Even though one might consider his love for music a grand gesture given his status, Roy’s appreciation goes deeper, is more personal than one might think. But it is not just the music, it is just as much the environment, the beautiful chandelier, the expensive carpets on the floor and the various paintings on the wall showing Roy’s and Khoka’s ancestors in grand gestures associated with power, control and status. The room carries a reassurance, a security Roy’s wealth and reputation cannot end, as he is one in line with those men on the walls, he is the owner of all these things of beauty and, most importantly, he has paid the artist to perform for him and his illustrious group of friends. Music is essential for that feeling, for that luxurious form of relaxation, of being captivated by the stories the musicians have to tell through their voices, their instruments and their dances. It is a luxury which is worth every piece of land, money and jewelry one has it his disposal.
However, it is obvious this demonstration of opulence has a more lasting price. As his land is no longer valuable, with the river Ganges taking away more and more of it and new forms of capital having entered the land with people such as Ganguli making business with the British rulers, the glory of these days is shining gloriously in Lord Roy’s memory or the shiny patina on the paintings in the music room. Besides, as his wife and his steward remind him, there is a world outside of the estate, people which he could be able to help, land he could be taken more care of as well as his family. Perhaps in some ways ironic is the fact the musicians he has seen performing in his music room also speak of this world, the longing for the love of another human being, but despite his love for the craft, the message does not seem to find its way to Roy. Similar to Charles Foster Kane in Orson Welles’ “Citizen Kane”, Lord Roy sits at the top of his estate when his servant brings his hookah, a lonely emperor who has become the material for legends among his subjects.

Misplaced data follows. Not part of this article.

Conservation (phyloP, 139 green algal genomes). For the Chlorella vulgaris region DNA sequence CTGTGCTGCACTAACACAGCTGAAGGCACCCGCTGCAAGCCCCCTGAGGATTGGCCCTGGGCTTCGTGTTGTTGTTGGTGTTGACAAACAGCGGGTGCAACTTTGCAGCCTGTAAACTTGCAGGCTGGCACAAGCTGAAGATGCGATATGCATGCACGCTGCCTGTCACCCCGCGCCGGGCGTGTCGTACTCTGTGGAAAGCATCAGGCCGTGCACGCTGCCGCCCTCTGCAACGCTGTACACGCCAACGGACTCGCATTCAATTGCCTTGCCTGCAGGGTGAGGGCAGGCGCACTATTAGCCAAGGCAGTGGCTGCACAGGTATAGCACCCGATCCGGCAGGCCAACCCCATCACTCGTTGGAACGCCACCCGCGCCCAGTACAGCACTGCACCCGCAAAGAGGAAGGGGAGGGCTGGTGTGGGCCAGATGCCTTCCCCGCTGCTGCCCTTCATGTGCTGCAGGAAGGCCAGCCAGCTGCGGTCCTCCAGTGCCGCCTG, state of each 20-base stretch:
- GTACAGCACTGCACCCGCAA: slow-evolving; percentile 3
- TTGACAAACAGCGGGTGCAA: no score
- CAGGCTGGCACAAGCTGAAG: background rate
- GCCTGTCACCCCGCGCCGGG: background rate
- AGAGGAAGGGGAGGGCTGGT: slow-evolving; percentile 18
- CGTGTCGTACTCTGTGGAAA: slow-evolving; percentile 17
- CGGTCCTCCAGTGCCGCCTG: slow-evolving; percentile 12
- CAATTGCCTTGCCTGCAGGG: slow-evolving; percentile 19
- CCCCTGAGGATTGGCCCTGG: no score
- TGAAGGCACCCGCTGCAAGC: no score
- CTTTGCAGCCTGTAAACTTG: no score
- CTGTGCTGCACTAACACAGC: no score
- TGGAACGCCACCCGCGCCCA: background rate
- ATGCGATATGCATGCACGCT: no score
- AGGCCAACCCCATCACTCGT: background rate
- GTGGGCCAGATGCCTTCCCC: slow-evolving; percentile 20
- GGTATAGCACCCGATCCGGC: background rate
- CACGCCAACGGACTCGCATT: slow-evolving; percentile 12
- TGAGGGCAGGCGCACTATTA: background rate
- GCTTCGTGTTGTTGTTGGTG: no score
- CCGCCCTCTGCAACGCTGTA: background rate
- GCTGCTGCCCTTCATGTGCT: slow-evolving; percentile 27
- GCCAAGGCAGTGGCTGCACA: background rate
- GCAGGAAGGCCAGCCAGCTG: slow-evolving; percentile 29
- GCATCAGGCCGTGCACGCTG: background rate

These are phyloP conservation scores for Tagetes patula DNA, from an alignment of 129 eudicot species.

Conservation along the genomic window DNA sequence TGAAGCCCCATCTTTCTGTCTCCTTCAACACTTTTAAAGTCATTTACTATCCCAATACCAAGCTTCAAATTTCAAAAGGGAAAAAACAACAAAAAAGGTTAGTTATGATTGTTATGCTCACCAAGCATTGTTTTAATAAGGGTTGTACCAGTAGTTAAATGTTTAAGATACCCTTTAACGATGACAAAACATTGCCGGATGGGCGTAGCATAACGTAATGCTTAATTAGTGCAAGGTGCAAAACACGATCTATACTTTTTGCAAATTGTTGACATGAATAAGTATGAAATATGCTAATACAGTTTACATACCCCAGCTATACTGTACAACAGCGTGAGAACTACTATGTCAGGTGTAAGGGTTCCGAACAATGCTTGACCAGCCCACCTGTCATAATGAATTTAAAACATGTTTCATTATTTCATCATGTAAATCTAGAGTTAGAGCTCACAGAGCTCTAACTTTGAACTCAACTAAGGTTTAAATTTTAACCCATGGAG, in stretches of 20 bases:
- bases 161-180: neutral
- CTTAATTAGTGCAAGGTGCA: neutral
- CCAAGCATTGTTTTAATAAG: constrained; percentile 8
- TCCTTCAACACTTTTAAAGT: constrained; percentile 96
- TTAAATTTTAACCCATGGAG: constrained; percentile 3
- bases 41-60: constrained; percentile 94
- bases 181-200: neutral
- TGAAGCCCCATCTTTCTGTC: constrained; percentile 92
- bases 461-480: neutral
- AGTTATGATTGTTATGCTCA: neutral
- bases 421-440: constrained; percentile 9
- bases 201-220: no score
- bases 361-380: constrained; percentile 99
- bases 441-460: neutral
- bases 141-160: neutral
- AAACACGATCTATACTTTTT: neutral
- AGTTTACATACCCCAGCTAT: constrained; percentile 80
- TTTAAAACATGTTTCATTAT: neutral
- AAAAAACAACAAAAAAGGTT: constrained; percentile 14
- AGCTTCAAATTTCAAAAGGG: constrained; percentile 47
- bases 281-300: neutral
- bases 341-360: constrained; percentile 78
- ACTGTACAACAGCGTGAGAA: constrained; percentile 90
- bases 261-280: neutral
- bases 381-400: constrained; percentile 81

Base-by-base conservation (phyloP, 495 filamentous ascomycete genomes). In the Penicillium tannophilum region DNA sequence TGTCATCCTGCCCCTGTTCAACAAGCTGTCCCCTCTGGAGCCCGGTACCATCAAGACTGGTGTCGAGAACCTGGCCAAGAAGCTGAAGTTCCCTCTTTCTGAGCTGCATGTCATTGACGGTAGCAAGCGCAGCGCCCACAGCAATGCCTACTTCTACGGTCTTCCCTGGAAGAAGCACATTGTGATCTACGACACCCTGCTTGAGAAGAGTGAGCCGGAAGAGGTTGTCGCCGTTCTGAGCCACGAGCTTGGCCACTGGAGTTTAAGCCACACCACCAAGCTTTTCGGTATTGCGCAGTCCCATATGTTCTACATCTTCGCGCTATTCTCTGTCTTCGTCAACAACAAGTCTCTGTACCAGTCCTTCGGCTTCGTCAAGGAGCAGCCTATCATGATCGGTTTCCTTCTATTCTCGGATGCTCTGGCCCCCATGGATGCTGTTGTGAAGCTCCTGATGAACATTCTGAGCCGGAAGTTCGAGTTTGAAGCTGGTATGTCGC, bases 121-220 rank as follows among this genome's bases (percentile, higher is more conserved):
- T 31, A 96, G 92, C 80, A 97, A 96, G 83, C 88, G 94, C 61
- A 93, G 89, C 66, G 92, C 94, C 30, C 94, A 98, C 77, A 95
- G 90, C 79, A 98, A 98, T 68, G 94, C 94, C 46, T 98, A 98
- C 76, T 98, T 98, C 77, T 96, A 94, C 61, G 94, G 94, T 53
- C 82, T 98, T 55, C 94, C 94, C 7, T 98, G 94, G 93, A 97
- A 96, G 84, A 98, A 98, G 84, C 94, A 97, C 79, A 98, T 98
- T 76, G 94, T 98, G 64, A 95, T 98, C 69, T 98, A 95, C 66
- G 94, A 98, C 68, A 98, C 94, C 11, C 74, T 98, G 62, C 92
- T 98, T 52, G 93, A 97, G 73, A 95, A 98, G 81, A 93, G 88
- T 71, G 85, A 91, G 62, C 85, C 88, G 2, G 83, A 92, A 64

However, the new form of ruler, the businessman, is equally shown without any kind of sympathy in Ray’s film. Being rather ignorant towards the arts, Mahim Ganguli seems to be interested exclusively in material gain and progress, suggested by the installation of electricity in his home – the loud noise of the generator frequently disturbs Lord Roy while he listens to music – and his car, both of which seem strangely anachronistic within the landscape of the film. The only difference in the eyes of the people is how Roy still represents the former glory of the moguls, while Ganguli shows the face of their rulers, a fact he complains about when he talks about his car being scratched and damaged by them, while Roy’s servants are heartily welcomed among them.
Satyajit Ray’s script, the images of Subrata Mitra and Vilayat Khan’s score show a page within the Indian history book, a music room which is no longer operated, a museum piece is in many ways, but one which carries fond memories for some still. Even though the rulers of this time are not shown in the most positive of lights, “The Music Room” is nevertheless a human portrayal, a dramatic recount of the flaws within this system, all the more powerful through the performance of Chhabi Biswas, an actor able to play the connoisseur of music but also the proud father, a man blind to the damage he causes until it is too late.
“The Music Room” is a film about looking back to the past of a man, a story about loss, passion but also a time, which is inevitably lost with only specific items as witnesses of these days. Supported by a wonderful eye for details, great performances and masterful use of music by Vilayat Khan’s score as well as the various musicians featured in the scenes “The Music Room” offers the story of a man who desperately wants to bring back a certain time, a memory of glory in which the music never seemed to stop. But in the end, it just had to.
1) For the Love of Music (2011) an interview with Andrew Robinson
2) Kemp, Philip (2017) Distant Music